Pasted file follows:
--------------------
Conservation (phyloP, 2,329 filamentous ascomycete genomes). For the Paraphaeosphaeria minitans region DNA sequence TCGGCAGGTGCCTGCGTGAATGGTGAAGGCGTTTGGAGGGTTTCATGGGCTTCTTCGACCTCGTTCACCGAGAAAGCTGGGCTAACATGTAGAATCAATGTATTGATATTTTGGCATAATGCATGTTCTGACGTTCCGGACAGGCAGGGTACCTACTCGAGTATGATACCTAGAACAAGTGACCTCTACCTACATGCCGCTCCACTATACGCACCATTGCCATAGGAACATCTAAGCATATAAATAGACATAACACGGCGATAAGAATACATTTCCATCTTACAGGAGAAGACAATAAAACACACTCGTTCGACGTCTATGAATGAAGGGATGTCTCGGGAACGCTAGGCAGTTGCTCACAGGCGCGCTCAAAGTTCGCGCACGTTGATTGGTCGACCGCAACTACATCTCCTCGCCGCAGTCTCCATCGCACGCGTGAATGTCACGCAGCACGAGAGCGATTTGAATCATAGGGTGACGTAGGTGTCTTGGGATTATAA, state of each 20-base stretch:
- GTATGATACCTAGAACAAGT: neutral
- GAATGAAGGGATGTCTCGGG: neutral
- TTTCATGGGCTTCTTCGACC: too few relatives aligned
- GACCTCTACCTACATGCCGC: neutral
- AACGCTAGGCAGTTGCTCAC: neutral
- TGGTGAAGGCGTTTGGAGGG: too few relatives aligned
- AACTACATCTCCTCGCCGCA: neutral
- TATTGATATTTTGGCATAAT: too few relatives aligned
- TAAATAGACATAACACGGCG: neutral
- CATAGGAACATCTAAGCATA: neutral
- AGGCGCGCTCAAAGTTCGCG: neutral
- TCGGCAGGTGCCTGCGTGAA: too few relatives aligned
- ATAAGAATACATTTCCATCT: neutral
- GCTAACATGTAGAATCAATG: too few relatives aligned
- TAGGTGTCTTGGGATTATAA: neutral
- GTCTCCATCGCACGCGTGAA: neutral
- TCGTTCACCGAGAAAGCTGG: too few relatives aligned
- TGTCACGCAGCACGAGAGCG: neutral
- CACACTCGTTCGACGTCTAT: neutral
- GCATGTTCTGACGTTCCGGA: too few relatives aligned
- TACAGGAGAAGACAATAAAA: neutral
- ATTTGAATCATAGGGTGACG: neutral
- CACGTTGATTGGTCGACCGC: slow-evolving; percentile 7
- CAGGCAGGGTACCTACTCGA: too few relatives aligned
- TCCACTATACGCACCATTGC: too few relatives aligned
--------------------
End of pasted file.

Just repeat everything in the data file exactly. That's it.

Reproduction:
Conservation (phyloP, 2,329 filamentous ascomycete genomes). For the Paraphaeosphaeria minitans region DNA sequence TCGGCAGGTGCCTGCGTGAATGGTGAAGGCGTTTGGAGGGTTTCATGGGCTTCTTCGACCTCGTTCACCGAGAAAGCTGGGCTAACATGTAGAATCAATGTATTGATATTTTGGCATAATGCATGTTCTGACGTTCCGGACAGGCAGGGTACCTACTCGAGTATGATACCTAGAACAAGTGACCTCTACCTACATGCCGCTCCACTATACGCACCATTGCCATAGGAACATCTAAGCATATAAATAGACATAACACGGCGATAAGAATACATTTCCATCTTACAGGAGAAGACAATAAAACACACTCGTTCGACGTCTATGAATGAAGGGATGTCTCGGGAACGCTAGGCAGTTGCTCACAGGCGCGCTCAAAGTTCGCGCACGTTGATTGGTCGACCGCAACTACATCTCCTCGCCGCAGTCTCCATCGCACGCGTGAATGTCACGCAGCACGAGAGCGATTTGAATCATAGGGTGACGTAGGTGTCTTGGGATTATAA, state of each 20-base stretch:
- GTATGATACCTAGAACAAGT: neutral
- GAATGAAGGGATGTCTCGGG: neutral
- TTTCATGGGCTTCTTCGACC: too few relatives aligned
- GACCTCTACCTACATGCCGC: neutral
- AACGCTAGGCAGTTGCTCAC: neutral
- TGGTGAAGGCGTTTGGAGGG: too few relatives aligned
- AACTACATCTCCTCGCCGCA: neutral
- TATTGATATTTTGGCATAAT: too few relatives aligned
- TAAATAGACATAACACGGCG: neutral
- CATAGGAACATCTAAGCATA: neutral
- AGGCGCGCTCAAAGTTCGCG: neutral
- TCGGCAGGTGCCTGCGTGAA: too few relatives aligned
- ATAAGAATACATTTCCATCT: neutral
- GCTAACATGTAGAATCAATG: too few relatives aligned
- TAGGTGTCTTGGGATTATAA: neutral
- GTCTCCATCGCACGCGTGAA: neutral
- TCGTTCACCGAGAAAGCTGG: too few relatives aligned
- TGTCACGCAGCACGAGAGCG: neutral
- CACACTCGTTCGACGTCTAT: neutral
- GCATGTTCTGACGTTCCGGA: too few relatives aligned
- TACAGGAGAAGACAATAAAA: neutral
- ATTTGAATCATAGGGTGACG: neutral
- CACGTTGATTGGTCGACCGC: slow-evolving; percentile 7
- CAGGCAGGGTACCTACTCGA: too few relatives aligned
- TCCACTATACGCACCATTGC: too few relatives aligned